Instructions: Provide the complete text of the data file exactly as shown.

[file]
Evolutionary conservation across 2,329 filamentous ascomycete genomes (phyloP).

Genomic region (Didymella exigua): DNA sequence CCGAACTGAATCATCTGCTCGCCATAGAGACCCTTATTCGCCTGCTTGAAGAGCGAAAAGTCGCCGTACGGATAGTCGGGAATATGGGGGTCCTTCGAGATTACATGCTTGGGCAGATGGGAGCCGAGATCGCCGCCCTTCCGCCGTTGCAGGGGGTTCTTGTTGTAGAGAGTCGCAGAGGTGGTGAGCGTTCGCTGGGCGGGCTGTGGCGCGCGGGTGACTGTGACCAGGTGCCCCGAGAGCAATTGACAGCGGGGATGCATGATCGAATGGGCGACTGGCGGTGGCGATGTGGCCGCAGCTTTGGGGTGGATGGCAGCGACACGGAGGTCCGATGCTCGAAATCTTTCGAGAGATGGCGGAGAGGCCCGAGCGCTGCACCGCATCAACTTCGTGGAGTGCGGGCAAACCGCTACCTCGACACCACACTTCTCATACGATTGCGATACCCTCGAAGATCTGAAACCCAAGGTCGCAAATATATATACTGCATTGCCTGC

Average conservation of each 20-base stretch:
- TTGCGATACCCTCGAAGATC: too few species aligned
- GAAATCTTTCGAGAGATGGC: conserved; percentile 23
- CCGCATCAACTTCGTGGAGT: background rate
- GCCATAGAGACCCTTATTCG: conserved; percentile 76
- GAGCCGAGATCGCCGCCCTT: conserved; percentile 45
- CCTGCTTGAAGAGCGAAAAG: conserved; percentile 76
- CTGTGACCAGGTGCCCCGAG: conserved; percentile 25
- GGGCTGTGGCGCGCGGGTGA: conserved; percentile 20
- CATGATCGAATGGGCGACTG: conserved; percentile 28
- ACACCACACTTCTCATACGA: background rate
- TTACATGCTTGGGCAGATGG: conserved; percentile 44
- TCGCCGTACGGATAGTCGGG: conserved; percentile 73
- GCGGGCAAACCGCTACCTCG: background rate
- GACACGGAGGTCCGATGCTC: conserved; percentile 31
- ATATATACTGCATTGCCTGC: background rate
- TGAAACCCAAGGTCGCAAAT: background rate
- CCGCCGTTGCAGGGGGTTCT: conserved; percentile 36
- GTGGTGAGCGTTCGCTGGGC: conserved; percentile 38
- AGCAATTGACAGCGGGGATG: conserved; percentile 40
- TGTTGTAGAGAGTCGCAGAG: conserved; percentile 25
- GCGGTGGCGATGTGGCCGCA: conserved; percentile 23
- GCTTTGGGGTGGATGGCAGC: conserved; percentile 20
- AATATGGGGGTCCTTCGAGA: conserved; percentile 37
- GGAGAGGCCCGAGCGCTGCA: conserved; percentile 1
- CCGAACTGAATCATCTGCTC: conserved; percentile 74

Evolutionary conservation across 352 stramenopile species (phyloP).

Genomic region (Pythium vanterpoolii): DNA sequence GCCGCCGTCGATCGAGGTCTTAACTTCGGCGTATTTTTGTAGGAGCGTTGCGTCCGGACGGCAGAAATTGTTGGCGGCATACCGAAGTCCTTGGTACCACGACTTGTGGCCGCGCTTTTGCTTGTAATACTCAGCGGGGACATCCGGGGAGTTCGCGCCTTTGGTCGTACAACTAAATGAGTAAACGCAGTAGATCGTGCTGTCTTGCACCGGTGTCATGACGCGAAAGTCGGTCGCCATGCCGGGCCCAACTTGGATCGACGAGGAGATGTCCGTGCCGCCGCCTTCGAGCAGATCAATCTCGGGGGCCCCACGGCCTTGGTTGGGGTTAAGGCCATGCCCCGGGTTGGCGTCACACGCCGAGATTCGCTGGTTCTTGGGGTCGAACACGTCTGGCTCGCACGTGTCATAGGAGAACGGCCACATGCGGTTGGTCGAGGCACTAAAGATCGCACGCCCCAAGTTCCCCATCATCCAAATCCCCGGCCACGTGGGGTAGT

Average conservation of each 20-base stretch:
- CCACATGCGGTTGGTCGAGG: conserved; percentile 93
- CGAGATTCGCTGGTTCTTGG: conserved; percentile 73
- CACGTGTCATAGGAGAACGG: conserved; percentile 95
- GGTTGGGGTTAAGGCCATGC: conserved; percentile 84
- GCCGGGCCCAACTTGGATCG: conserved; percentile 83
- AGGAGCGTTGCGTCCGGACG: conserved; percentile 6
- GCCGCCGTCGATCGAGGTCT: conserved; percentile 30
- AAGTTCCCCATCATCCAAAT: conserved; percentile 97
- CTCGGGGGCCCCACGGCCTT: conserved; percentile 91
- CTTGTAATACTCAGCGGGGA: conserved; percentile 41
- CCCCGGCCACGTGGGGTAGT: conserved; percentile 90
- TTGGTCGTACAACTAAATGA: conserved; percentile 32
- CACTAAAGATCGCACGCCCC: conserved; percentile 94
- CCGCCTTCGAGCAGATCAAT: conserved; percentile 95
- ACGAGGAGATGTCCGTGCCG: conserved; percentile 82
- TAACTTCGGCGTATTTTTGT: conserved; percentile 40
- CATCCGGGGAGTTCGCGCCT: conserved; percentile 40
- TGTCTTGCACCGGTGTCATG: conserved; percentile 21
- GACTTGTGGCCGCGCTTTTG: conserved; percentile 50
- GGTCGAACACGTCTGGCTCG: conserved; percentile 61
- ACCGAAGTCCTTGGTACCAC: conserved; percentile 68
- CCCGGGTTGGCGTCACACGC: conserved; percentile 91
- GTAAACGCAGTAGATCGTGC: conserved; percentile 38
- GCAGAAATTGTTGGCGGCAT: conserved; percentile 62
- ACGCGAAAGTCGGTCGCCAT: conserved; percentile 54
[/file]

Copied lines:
Evolutionary conservation across 2,329 filamentous ascomycete genomes (phyloP).

Genomic region (Didymella exigua): DNA sequence CCGAACTGAATCATCTGCTCGCCATAGAGACCCTTATTCGCCTGCTTGAAGAGCGAAAAGTCGCCGTACGGATAGTCGGGAATATGGGGGTCCTTCGAGATTACATGCTTGGGCAGATGGGAGCCGAGATCGCCGCCCTTCCGCCGTTGCAGGGGGTTCTTGTTGTAGAGAGTCGCAGAGGTGGTGAGCGTTCGCTGGGCGGGCTGTGGCGCGCGGGTGACTGTGACCAGGTGCCCCGAGAGCAATTGACAGCGGGGATGCATGATCGAATGGGCGACTGGCGGTGGCGATGTGGCCGCAGCTTTGGGGTGGATGGCAGCGACACGGAGGTCCGATGCTCGAAATCTTTCGAGAGATGGCGGAGAGGCCCGAGCGCTGCACCGCATCAACTTCGTGGAGTGCGGGCAAACCGCTACCTCGACACCACACTTCTCATACGATTGCGATACCCTCGAAGATCTGAAACCCAAGGTCGCAAATATATATACTGCATTGCCTGC

Average conservation of each 20-base stretch:
- TTGCGATACCCTCGAAGATC: too few species aligned
- GAAATCTTTCGAGAGATGGC: conserved; percentile 23
- CCGCATCAACTTCGTGGAGT: background rate
- GCCATAGAGACCCTTATTCG: conserved; percentile 76
- GAGCCGAGATCGCCGCCCTT: conserved; percentile 45
- CCTGCTTGAAGAGCGAAAAG: conserved; percentile 76
- CTGTGACCAGGTGCCCCGAG: conserved; percentile 25
- GGGCTGTGGCGCGCGGGTGA: conserved; percentile 20
- CATGATCGAATGGGCGACTG: conserved; percentile 28
- ACACCACACTTCTCATACGA: background rate
- TTACATGCTTGGGCAGATGG: conserved; percentile 44
- TCGCCGTACGGATAGTCGGG: conserved; percentile 73
- GCGGGCAAACCGCTACCTCG: background rate
- GACACGGAGGTCCGATGCTC: conserved; percentile 31
- ATATATACTGCATTGCCTGC: background rate
- TGAAACCCAAGGTCGCAAAT: background rate
- CCGCCGTTGCAGGGGGTTCT: conserved; percentile 36
- GTGGTGAGCGTTCGCTGGGC: conserved; percentile 38
- AGCAATTGACAGCGGGGATG: conserved; percentile 40
- TGTTGTAGAGAGTCGCAGAG: conserved; percentile 25
- GCGGTGGCGATGTGGCCGCA: conserved; percentile 23
- GCTTTGGGGTGGATGGCAGC: conserved; percentile 20
- AATATGGGGGTCCTTCGAGA: conserved; percentile 37
- GGAGAGGCCCGAGCGCTGCA: conserved; percentile 1
- CCGAACTGAATCATCTGCTC: conserved; percentile 74

Evolutionary conservation across 352 stramenopile species (phyloP).

Genomic region (Pythium vanterpoolii): DNA sequence GCCGCCGTCGATCGAGGTCTTAACTTCGGCGTATTTTTGTAGGAGCGTTGCGTCCGGACGGCAGAAATTGTTGGCGGCATACCGAAGTCCTTGGTACCACGACTTGTGGCCGCGCTTTTGCTTGTAATACTCAGCGGGGACATCCGGGGAGTTCGCGCCTTTGGTCGTACAACTAAATGAGTAAACGCAGTAGATCGTGCTGTCTTGCACCGGTGTCATGACGCGAAAGTCGGTCGCCATGCCGGGCCCAACTTGGATCGACGAGGAGATGTCCGTGCCGCCGCCTTCGAGCAGATCAATCTCGGGGGCCCCACGGCCTTGGTTGGGGTTAAGGCCATGCCCCGGGTTGGCGTCACACGCCGAGATTCGCTGGTTCTTGGGGTCGAACACGTCTGGCTCGCACGTGTCATAGGAGAACGGCCACATGCGGTTGGTCGAGGCACTAAAGATCGCACGCCCCAAGTTCCCCATCATCCAAATCCCCGGCCACGTGGGGTAGT

Average conservation of each 20-base stretch:
- CCACATGCGGTTGGTCGAGG: conserved; percentile 93
- CGAGATTCGCTGGTTCTTGG: conserved; percentile 73
- CACGTGTCATAGGAGAACGG: conserved; percentile 95
- GGTTGGGGTTAAGGCCATGC: conserved; percentile 84
- GCCGGGCCCAACTTGGATCG: conserved; percentile 83
- AGGAGCGTTGCGTCCGGACG: conserved; percentile 6
- GCCGCCGTCGATCGAGGTCT: conserved; percentile 30
- AAGTTCCCCATCATCCAAAT: conserved; percentile 97
- CTCGGGGGCCCCACGGCCTT: conserved; percentile 91
- CTTGTAATACTCAGCGGGGA: conserved; percentile 41
- CCCCGGCCACGTGGGGTAGT: conserved; percentile 90
- TTGGTCGTACAACTAAATGA: conserved; percentile 32
- CACTAAAGATCGCACGCCCC: conserved; percentile 94
- CCGCCTTCGAGCAGATCAAT: conserved; percentile 95
- ACGAGGAGATGTCCGTGCCG: conserved; percentile 82
- TAACTTCGGCGTATTTTTGT: conserved; percentile 40
- CATCCGGGGAGTTCGCGCCT: conserved; percentile 40
- TGTCTTGCACCGGTGTCATG: conserved; percentile 21
- GACTTGTGGCCGCGCTTTTG: conserved; percentile 50
- GGTCGAACACGTCTGGCTCG: conserved; percentile 61
- ACCGAAGTCCTTGGTACCAC: conserved; percentile 68
- CCCGGGTTGGCGTCACACGC: conserved; percentile 91
- GTAAACGCAGTAGATCGTGC: conserved; percentile 38
- GCAGAAATTGTTGGCGGCAT: conserved; percentile 62
- ACGCGAAAGTCGGTCGCCAT: conserved; percentile 54